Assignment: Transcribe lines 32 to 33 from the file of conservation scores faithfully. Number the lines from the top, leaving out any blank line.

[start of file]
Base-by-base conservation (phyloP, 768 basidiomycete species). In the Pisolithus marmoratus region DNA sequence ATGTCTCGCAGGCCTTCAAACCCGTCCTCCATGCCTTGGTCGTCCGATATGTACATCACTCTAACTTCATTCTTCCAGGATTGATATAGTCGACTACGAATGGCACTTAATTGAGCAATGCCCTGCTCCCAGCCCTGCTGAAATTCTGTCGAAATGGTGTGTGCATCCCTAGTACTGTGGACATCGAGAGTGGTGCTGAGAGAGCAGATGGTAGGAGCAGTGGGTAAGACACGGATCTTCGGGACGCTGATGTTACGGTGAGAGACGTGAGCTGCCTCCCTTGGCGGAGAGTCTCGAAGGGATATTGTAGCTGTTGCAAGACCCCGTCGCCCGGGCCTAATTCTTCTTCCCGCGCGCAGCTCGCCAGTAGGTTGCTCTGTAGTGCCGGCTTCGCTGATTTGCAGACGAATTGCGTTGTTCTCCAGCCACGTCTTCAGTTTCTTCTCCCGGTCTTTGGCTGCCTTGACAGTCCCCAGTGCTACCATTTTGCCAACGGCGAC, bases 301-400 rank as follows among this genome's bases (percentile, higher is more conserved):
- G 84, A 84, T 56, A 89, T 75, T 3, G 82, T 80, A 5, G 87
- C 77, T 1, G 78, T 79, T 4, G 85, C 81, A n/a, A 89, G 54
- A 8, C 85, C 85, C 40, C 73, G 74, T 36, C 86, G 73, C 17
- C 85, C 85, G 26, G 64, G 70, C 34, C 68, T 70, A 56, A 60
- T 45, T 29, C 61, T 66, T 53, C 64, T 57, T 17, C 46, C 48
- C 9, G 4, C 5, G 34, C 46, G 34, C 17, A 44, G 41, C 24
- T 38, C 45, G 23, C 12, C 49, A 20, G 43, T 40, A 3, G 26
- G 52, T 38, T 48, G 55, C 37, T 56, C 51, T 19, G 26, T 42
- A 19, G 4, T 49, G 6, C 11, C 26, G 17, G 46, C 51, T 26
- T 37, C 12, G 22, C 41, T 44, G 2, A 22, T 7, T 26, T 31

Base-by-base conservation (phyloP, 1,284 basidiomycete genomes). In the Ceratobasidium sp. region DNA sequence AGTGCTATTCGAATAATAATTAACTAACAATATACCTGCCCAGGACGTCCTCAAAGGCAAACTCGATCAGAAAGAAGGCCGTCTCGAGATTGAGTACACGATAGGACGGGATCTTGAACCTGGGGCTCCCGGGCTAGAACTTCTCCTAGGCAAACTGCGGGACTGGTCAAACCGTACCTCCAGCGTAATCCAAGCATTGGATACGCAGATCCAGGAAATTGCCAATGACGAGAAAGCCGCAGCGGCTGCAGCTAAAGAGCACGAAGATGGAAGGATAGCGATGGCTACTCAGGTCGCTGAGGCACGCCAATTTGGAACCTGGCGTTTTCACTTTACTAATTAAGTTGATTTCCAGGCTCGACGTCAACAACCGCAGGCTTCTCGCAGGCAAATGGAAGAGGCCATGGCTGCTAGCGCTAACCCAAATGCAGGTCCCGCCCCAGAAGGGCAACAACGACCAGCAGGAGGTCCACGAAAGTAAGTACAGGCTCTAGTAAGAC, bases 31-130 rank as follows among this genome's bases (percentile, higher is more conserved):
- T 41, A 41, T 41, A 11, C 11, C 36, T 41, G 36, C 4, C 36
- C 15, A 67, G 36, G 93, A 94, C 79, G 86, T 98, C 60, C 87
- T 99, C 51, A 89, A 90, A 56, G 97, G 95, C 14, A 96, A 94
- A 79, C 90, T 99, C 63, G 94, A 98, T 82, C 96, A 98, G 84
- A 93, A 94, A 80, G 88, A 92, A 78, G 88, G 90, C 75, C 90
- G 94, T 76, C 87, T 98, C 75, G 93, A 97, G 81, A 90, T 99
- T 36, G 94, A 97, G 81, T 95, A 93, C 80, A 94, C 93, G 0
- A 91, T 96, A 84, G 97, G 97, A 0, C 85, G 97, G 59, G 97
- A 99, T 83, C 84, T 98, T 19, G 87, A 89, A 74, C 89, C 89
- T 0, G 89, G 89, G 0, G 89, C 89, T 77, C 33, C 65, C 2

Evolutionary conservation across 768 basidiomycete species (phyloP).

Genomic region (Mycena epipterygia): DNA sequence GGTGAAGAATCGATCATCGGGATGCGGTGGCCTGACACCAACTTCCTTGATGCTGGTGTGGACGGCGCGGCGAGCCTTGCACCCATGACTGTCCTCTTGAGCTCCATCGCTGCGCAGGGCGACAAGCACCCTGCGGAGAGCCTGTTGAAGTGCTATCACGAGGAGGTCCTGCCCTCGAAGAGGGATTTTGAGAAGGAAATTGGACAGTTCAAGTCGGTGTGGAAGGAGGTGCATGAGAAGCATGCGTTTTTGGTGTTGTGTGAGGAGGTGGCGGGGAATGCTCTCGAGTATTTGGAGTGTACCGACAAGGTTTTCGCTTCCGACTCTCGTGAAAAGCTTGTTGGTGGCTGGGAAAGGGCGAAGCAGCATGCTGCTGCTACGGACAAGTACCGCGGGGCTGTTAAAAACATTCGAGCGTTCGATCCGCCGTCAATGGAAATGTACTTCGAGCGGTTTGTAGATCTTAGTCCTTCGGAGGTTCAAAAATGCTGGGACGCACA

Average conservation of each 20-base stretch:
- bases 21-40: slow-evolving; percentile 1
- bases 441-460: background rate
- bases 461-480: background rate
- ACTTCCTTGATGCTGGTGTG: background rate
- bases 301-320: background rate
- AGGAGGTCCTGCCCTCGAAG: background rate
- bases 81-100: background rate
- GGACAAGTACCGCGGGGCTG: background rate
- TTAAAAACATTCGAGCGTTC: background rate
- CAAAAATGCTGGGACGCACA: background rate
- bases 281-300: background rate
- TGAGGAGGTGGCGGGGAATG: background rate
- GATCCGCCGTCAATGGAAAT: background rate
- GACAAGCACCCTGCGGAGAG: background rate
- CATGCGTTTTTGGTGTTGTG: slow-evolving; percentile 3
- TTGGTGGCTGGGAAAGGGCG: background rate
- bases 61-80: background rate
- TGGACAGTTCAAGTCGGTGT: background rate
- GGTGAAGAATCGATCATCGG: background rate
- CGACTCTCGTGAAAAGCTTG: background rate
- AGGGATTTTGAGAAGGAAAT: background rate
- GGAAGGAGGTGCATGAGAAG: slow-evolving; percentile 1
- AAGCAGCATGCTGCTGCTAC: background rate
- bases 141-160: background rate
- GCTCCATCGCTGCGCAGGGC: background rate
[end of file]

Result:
- bases 81-100: background rate
- GGACAAGTACCGCGGGGCTG: background rate